U.S. Secretary of the Interior Ryan Zinke chartered a private flight from Las Vegas to Montana, costing taxpayers more than $12,000. Other Cabinet members of President Donald Trump's administration have come under scrutiny for chartering expensive travel with government funds instead of opting for commercial.
On Sept. 28, aviation and business records revealed that Zinke and his staffers flew on a private plane owned by an oil firm in June. The flight cost $12,375, while a commercial flight between the two airports could have cost as little as $300, The Washington Post reports.
Zinke's first stop on his trip was a Lake Tahoe-based meeting with a conservative group of attorneys general. The next day, Zinke flew to announce a federal grant to rural communities in Pahrump, Nevada.
The Interior secretary then traveled to Las Vegas, where he delivered a speech praising the city's new NHL hockey team, the Vegas Golden Knights. The Knights' owner, Bill Foley, had donated nearly $200,000 to Zinke's previous congressional campaigns.
Following the speech, Zinke chartered a private plane owned by oil executive Jay Nielson of Nielson & Associates. The $12,000 flight dropped Zinke and his staffers near his home in Kalispell, Montana. The next day, he attended a meeting with the Western Governors' Association.
Aaron Weiss of the conservation nonprofit Center for Western Priorities blasted the disclosure of Zinke's private flight.
"Secretary Zinke's entire Nevada trip appears to be a flimsy excuse for a political event in Tahoe and a thank-you dinner with his biggest campaign bundler," Weiss said. "There was no legitimate reason for the secretary to be there in the first place. Then he saddles taxpayers with the bill for a private plane when he could have easily flown commercial."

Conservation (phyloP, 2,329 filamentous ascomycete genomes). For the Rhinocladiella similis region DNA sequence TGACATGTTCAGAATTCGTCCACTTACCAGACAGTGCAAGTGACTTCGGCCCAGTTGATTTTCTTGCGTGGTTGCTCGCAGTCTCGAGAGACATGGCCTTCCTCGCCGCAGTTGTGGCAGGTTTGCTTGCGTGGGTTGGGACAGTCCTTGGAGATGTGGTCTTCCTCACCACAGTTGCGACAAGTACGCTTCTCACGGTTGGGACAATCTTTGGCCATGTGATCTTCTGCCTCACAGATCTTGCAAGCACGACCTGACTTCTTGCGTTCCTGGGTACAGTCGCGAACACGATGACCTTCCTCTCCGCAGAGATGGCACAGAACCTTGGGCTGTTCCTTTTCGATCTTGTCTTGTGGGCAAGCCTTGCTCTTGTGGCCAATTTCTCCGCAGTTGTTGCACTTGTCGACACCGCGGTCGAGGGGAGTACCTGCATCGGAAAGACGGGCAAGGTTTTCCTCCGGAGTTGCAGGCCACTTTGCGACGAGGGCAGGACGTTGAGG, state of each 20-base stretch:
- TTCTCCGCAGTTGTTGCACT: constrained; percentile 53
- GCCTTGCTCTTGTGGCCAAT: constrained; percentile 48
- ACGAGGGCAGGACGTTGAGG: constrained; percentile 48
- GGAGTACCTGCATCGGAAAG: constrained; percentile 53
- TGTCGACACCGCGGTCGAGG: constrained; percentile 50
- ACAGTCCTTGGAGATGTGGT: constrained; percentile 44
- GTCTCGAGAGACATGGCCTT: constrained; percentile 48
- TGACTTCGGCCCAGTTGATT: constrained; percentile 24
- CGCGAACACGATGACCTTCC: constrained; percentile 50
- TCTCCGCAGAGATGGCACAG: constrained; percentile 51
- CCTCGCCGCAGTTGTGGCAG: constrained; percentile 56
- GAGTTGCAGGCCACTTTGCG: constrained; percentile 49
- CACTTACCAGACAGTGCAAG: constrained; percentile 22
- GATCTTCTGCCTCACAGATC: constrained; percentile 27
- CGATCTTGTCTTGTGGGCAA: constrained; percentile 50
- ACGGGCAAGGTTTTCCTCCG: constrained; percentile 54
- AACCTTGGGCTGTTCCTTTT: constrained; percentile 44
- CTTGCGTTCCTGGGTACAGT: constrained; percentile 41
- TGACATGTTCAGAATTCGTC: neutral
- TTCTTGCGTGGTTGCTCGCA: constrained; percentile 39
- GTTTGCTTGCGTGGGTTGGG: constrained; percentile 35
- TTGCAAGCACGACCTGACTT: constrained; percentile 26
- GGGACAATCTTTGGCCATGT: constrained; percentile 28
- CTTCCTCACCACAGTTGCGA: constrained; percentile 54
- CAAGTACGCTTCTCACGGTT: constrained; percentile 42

Interior Department spokesperson Heather Swift asserted that Zinke only chartered the flight after discovering commercial flights were unavailable that day. Swift added that ethics officials screened and approved the flight.
On Sept. 29, Zinke addressed the controversy surrounding his private flight during a speaking event with the Heritage Foundation.
"All this travel was done only after it was determined by multiple career officials at the department that no commercial options existed to meet the promulgated scheduled," Zinke said, according to The Hill.
"The flights were only booked after extensive due diligence by the career professionals in the department's general law and ethics division," he added.
Several Trump administration Cabinet members have been criticized for using pricey and private flights. On Sept. 28, U.S. Health and Human Services Secretary Tom Price publicly apologized for spending $400,000 of his department's funds on private flights since assuming office and pledged to reimburse taxpayers with nearly $52,000 of his own money, according to The Hill.
That same day, records revealed that Price had also spent more than $500,000 on military flights across Africa and Europe, bringing the total of his travel expenses to over $1 million, Politico reports.